Centuries before buzz-chasing ravers sucked on balloons of nitrous oxide inside London dance clubs, there was Humphry Davy, the self-experimenting scientist who stumbled upon nitrous oxide's more pleasurable properties. Starting in 1799, Davy invited a growing circle of scientific colleagues, philosophers, writers and statesmen to partake of this euphoric gas during wild, late-night huffing parties [source: Watt].
Throughout the entirety of the 19th and early 20th century, the recreational use of nitrous oxide among high-society huffers was well-documented. Several early motion pictures were titled "Laughing Gas," including a 1914 short starring Charlie Chaplin as a prankster posing as a dentist.
In the 1970s, balloons filled with nitrous oxide (often just called "nitrous" on the street) began appearing at rock festivals and sold for 25 cents a pop [source: Wolfson]. Unlike the prolonged exposure preferred by Davy — in which the scientist experienced deeply hallucinatory revelations — a balloon full of nitrous delivers a numbing, swelling dizziness followed by the irrepressible urge to giggle.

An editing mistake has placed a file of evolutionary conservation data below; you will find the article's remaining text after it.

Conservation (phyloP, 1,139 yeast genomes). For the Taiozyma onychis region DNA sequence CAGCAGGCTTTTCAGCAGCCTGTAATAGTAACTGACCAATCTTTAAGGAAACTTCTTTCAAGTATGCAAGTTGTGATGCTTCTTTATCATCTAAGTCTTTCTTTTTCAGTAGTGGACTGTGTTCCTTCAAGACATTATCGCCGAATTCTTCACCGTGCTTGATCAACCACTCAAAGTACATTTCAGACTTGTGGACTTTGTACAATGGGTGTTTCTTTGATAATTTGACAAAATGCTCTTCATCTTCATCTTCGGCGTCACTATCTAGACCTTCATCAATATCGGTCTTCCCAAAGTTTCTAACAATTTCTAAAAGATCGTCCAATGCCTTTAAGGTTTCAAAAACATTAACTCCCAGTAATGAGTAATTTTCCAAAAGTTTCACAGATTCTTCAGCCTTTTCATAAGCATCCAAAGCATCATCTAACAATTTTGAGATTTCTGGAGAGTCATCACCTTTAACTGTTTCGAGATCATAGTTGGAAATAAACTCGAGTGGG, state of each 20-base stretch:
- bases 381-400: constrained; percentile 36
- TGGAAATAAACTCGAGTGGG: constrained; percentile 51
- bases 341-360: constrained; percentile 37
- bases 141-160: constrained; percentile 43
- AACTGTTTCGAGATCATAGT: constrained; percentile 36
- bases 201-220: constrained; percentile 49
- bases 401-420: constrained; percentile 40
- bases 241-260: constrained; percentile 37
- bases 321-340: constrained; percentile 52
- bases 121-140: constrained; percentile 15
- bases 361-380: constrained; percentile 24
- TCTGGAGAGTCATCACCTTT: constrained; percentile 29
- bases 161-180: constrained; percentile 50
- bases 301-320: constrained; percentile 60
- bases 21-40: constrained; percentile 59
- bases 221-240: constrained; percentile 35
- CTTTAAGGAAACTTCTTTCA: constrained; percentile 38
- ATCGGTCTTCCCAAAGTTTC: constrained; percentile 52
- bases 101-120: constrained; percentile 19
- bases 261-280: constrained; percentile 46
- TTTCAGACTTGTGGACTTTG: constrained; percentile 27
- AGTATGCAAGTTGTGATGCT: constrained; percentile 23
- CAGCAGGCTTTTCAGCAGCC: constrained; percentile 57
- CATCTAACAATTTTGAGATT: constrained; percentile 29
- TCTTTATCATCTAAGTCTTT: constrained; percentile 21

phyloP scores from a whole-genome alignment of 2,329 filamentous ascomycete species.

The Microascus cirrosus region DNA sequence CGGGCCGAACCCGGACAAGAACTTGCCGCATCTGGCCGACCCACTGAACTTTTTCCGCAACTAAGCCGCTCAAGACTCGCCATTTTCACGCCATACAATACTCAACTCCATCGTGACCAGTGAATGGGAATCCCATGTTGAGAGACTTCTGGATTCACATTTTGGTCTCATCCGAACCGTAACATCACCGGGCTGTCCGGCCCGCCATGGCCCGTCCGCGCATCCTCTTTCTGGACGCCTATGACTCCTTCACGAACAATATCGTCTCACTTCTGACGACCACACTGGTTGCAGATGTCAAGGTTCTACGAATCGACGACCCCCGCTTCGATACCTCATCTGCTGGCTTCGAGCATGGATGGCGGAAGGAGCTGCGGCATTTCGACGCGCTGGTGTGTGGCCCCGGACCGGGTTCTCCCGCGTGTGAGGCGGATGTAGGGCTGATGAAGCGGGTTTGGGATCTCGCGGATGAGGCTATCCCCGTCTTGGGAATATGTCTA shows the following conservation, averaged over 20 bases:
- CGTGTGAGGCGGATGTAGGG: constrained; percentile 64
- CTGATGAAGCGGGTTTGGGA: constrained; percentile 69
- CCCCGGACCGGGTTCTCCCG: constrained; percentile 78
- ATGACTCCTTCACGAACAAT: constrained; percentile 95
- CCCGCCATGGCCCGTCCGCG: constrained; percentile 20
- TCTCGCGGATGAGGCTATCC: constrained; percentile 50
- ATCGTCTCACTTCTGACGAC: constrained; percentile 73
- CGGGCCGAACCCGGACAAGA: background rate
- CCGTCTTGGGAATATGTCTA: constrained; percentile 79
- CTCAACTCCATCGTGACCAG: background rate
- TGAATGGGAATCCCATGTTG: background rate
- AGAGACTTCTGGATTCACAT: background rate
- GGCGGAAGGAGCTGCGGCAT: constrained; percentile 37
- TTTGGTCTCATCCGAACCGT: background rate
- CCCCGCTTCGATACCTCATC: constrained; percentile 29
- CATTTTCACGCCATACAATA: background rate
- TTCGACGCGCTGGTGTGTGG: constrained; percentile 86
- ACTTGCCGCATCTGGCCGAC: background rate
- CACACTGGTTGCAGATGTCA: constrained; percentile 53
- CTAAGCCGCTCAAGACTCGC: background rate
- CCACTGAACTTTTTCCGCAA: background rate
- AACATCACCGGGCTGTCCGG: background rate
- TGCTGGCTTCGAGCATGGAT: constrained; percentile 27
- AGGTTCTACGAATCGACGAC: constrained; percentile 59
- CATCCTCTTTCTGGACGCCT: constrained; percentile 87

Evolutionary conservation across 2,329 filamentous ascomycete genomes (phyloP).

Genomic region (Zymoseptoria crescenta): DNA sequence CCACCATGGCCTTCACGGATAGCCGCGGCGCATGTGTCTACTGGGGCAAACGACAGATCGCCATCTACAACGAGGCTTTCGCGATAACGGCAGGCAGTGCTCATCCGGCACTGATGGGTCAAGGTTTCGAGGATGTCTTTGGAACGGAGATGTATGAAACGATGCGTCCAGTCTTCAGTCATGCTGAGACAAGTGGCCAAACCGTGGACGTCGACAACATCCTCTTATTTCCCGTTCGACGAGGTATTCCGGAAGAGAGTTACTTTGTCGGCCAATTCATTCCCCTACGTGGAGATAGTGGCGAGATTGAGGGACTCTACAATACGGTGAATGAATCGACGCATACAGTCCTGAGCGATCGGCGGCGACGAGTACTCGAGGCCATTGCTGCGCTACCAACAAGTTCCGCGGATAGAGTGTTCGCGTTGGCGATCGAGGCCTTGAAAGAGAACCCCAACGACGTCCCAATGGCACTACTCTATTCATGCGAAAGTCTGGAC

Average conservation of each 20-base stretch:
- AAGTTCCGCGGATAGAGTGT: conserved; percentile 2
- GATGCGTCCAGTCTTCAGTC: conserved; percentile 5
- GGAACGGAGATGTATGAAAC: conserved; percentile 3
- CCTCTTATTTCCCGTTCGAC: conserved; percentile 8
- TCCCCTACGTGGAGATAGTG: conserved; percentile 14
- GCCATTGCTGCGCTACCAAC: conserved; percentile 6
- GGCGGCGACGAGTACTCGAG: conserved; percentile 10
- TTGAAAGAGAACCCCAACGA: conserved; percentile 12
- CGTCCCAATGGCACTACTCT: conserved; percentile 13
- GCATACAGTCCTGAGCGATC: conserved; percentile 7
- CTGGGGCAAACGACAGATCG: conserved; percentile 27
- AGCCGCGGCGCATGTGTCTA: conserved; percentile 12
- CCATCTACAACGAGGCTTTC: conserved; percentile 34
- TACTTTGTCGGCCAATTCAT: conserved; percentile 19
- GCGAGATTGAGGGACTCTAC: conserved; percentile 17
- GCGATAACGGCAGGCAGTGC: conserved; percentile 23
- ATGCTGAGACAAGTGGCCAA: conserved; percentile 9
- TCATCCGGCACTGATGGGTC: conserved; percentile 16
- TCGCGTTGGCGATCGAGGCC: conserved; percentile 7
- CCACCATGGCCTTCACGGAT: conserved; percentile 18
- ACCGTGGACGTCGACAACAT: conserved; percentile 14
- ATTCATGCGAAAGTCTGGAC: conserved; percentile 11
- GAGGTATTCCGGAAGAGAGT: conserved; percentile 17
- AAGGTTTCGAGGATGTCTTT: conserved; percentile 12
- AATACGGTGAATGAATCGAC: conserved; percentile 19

In the U.K., where nitrous oxide is legal to possess for recreational use, 7.6 percent of young people ages 16-24 interviewed in 2014 said they had used nitrous oxide in the past year — about twice as many as had experimented with the popular club drug ecstasy or with cocaine [source: Wolfson].
Nitrous oxide is illegal to sell or possess in the United States for recreational use. But is inhaling N20 actually bad for you? Prolonged exposure to nitrous oxide will steal oxygen from brain cells, killing them in the process (apoptosis). The gas can also damage the protective covering of neurons called myelin, which may lead to long-term learning difficulties. But the real danger of huffing nitrous has little to do with brain chemistry — the most serious "side effects" are broken bones and head traumas suffered by people who fall down while buzzed [source: Go Ask Alice].